Skip to main content

What is Factor XIII Deficiency?

Factor XIII deficiency is a rare inherited bleeding disorder in which Factor XIII, the protein in the blood responsible to help stabilize a blood clot, is malfunctioning or deficient. If a person is deficient in Factor XIII, the body is able to form blood clots, but they often are weak and therefore break down, resulting in prolonged bleeding.

According to the National Organization of Rare Disorders (NORD), the incidence of Factor XIII deficiency has been estimated to be between 1 in 2-5 million people in the general population.

Most people with Factor XIII deficiency typically have normal lifespans. However, it’s important for patients to work with their doctors to effectively monitor their condition to avoid potential complications. For example, since Factor XIII deficiency can cause issues with bleeding after surgery, it’s important that doctors are aware ahead of time so that they can plan the procedure accordingly. Factor XIII deficiency also involves an increased risk of miscarriage, but working with medical professionals can help reduce that risk in pregnant people.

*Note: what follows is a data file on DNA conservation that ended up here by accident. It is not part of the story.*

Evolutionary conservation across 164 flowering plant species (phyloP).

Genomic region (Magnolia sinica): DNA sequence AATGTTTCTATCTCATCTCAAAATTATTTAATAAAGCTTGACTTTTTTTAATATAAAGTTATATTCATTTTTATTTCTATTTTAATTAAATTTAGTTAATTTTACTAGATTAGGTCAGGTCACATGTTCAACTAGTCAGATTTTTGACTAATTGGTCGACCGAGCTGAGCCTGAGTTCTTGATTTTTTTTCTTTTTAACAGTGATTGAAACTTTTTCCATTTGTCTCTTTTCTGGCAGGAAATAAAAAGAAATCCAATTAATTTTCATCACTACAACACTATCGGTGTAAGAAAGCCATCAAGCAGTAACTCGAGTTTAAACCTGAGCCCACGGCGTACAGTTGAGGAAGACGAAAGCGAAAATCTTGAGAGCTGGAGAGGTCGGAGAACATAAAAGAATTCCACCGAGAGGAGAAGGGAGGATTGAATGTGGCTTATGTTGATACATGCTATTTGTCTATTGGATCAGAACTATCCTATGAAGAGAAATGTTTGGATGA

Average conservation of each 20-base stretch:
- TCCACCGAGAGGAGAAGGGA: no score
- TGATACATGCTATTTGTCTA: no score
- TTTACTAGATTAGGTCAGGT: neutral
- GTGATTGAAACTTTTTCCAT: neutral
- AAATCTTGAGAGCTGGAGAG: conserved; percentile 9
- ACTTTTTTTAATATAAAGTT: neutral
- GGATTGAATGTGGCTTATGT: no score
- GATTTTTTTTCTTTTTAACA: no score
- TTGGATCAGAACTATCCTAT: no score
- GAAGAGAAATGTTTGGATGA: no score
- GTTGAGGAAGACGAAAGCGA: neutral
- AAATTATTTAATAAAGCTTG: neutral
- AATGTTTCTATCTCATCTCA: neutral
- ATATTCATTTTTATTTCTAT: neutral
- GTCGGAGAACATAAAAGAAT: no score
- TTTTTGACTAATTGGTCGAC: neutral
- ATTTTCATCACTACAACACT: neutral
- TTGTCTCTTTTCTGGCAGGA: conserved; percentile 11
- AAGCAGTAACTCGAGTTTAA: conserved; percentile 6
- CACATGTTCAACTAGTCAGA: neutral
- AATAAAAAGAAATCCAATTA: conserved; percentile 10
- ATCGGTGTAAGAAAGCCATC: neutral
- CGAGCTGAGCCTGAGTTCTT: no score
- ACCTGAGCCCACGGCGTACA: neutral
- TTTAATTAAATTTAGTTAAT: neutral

Symptoms of Factor XIII Deficiency

Symptoms of Factor XIII deficiency commonly begin to show shortly after birth with umbilical cord bleeding. Spontaneous intracranial hemorrhage is a common occurrence with factor XIII deficiency, occurring in approximately 30% of people. Because factor XIII deficiency affects blood clotting, people may also experience bleeding complications after surgery or after injury.

Other symptoms of factor XIII deficiency include:

  • Soft tissue bleeds
  • Nose and mouth bleeds
  • Bleeding in joints
  • Menorrhagia (heavy menstrual bleeding)
  • Easy bruising

Screening for Factor XIII Deficiency

If there is a family history of Factor XIII deficiency, the deficiency can be screened for during pregnancy through tests such as amniocentesis or chorionic villus sampling. After a person is born, a test can be done to check the stability of blood clots once they form.

Factor XIII Deficiency Resources for You